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On losing faith, in the ministry

17 Mar

This article, on five men in ministry who have given up belief in God (in any normal sense of the term), is interesting for all sorts of reasons. At the very least, it shows that Machen’s antithesis between Christianity and liberalism is alive and well in modern American churches. The faith-destroying role of seminary in these men’s lives is also striking, as is the seeming assumption that scholarship cannot be genuine and conservative.

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14 Comments

Posted by on March 17, 2010 in Society, Theology

 

14 responses to “On losing faith, in the ministry

  1. T. J. Klapperich

    March 17, 2010 at 5:32 pm

    Michael
    I quickly read the article and I found one point in particular quite interesting: the men struggle with believing less than their congregations. I wonder if the opposite of that would be true for believing pastors. I often find that most pastors I know believe more than their congregations. I don’t mean they believe more strongly than anyone in their congregation. I mean their belief is more aligned with Scripture than the average person’s. I am afraid too many of our congregations hold to a folk theology that respects God-talk, but is sometimes different than biblical Christianity. I think that is why the average professing Evangelical (I include Fundamentalists in this) would be happy attending a broad spectrum of churches. They could attend the United Methodist Church, the IFB Church, the Southern Baptist Church, or the Presbyterian Church as long as they find the God-talk familiar. In other words these men have found a way deny the existence of God and still talk acceptable God-talk on Sundays. This seems to have implications not only for this handful of men, but also for the state of our churches.

     
    • Joel Tetreau

      March 18, 2010 at 2:56 am

      Mike and TJ,

      Thanks for posting and commenting. Very interesting article. TJ…..right on the money! The common evangelical God doesn’t always match up with the Biblical one. Faith that fizzles at the finish had a flaw at the first!

      Straight Ahead my brothers!

      jt

       
  2. Don Johnson

    March 18, 2010 at 3:03 am

    Hi Michael

    Re: The faith-destroying role of seminary

    I’ve always wondered about this description. How can true faith be destroyed?

    Maranatha!
    Don Johnson
    Jer 33.3

     
    • TR Jones

      March 18, 2010 at 12:27 pm

      Don,

      Not to speak for Michael, but the way I understand it is that true faith is not the only kind of faith (“believe for a while,” Luke 8:13). Instead of a time of “committing to faithful men” what has been entrusted, seminary is at even professedly conservative places (cf. Erskine?) a time of what that verse would call “temptation.” This can probably happen at thoroughly conservative seminaries too; familiarity breeds contempt if it does not breed love.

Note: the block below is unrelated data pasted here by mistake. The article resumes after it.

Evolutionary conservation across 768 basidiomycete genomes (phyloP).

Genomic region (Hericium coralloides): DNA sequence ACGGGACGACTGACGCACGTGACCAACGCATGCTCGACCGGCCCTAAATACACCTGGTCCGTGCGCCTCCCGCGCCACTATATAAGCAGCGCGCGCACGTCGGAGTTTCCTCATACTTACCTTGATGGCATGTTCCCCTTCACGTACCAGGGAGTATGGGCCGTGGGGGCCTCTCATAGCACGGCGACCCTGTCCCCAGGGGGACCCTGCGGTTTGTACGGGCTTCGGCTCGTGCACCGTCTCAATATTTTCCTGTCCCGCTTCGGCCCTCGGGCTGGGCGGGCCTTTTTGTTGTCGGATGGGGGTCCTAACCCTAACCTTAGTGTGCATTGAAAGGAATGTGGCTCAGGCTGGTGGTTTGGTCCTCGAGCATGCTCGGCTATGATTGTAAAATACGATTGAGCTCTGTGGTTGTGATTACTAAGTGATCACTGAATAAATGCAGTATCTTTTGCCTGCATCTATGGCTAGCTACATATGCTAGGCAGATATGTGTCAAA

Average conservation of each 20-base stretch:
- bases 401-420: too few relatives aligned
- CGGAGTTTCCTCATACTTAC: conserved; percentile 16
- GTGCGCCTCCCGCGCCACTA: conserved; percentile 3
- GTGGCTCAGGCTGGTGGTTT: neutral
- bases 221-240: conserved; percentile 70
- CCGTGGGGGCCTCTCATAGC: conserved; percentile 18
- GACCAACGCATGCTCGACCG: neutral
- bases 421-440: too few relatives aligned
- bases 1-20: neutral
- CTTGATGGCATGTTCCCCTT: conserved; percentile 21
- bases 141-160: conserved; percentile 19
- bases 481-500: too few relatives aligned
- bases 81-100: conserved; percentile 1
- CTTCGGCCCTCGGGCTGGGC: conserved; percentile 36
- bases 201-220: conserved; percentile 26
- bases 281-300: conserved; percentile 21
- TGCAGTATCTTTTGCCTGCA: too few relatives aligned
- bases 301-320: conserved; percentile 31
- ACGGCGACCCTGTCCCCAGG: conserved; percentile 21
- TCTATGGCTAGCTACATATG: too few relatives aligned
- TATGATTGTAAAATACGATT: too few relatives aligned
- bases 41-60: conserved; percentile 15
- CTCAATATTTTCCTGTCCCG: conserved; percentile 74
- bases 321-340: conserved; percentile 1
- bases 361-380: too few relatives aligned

Respectfully,
      Todd Jones

       
    • Michael Riley

      March 19, 2010 at 12:55 pm

      Don and TR,

      Yeah, I’d say TR nailed my thoughts on this pretty much exactly.

       
      • Don Johnson

        March 19, 2010 at 1:04 pm

        Fair enough, but why then lament its destruction? If it wasn’t real faith, what good would it be to hold on to a false facade and go through life pretending you had real faith?

        Maranatha!
        Don Johnson
        Jer 33.3

         
      • Michael Riley

        March 19, 2010 at 1:12 pm

        I lament because I don’t believe that my thorough-going Calvinism somehow prevents me from being pained by someone turning from the faith he once professed.

        Now, I readily admit that some of the men interviewed here professed a sort of Christianity that, even in their most faithful days, I would not have acknowledged as a genuine commitment to the biblical gospel. Perhaps that’s the source of the confusion.

        But perhaps the two examples of “literalist” believers hit closer to home. Or, to cite a different example, there is a blogger named Ken Pulliam who used to teach theology at International Baptist College, where I also taught for several years. In fact, I used Dr. Pulliam’s notes as the basis for my own teaching in a handful of classes. Dr. Pulliam is now a self-professed “atheist agnostic.” My theology dictates that, as an apostate, he never truly believed. But for me not to lament his defection from the faith that he professed, I think, would be a sign of a sub-Christian set of affections.

         
  3. Don Johnson

    March 19, 2010 at 1:51 pm

    Right, but in the case you cite, was it a “faith destroying seminary”?

    In other words, your original statement laments the seminary, not so much the lamentable departure of apostates. That’s what I’m getting at. In a way, to whatever extent liberal seminars contribute to these departures, it is actually a blessing, don’t you think? Now the sheep’s clothing has been stripped off the back of the wolves.

    I also think that 1 Jn 2 doesn’t seem to lament these departures. It rather teaches those who remain how to think about these departures.

    But I guess that is another issue…

    Maranatha!
    Don Johnson
    Jerimiah 33.3

     
  4. Ken Pulliam

    March 19, 2010 at 4:23 pm

    Hi Michael,

    May I make a couple of comments? I understand that your theology dictates that you must say I never truly believed. I actually said the same thing about apostates such as Charles Templeton when I was a Christian. Pastor Singleton had a saying, not sure where he picked it up, a faith that fizzles at the finish had a fatal flaw at the first . This, of course, is what a consistent Calvinism would demand. However, other than the fact that the theology you presuppose is correct demands it, how can you say I never really believed? You do not know my heart. I was as sincere in my faith as I think anyone could be. I believed with all of my heart. I trusted Christ and Christ alone for my salvation. This was not just for a couple of years but for nearly 20 years. So, if I was not really saved, how do you know that your are really saved? How do you know that you have not deceived yourself and that you will fall away sometime before you die? Calvinism teaches the perseverance of the saints which means that if you have faith you will persevere but how do you know you have genuine faith? You can only know it after you have persevered to the end.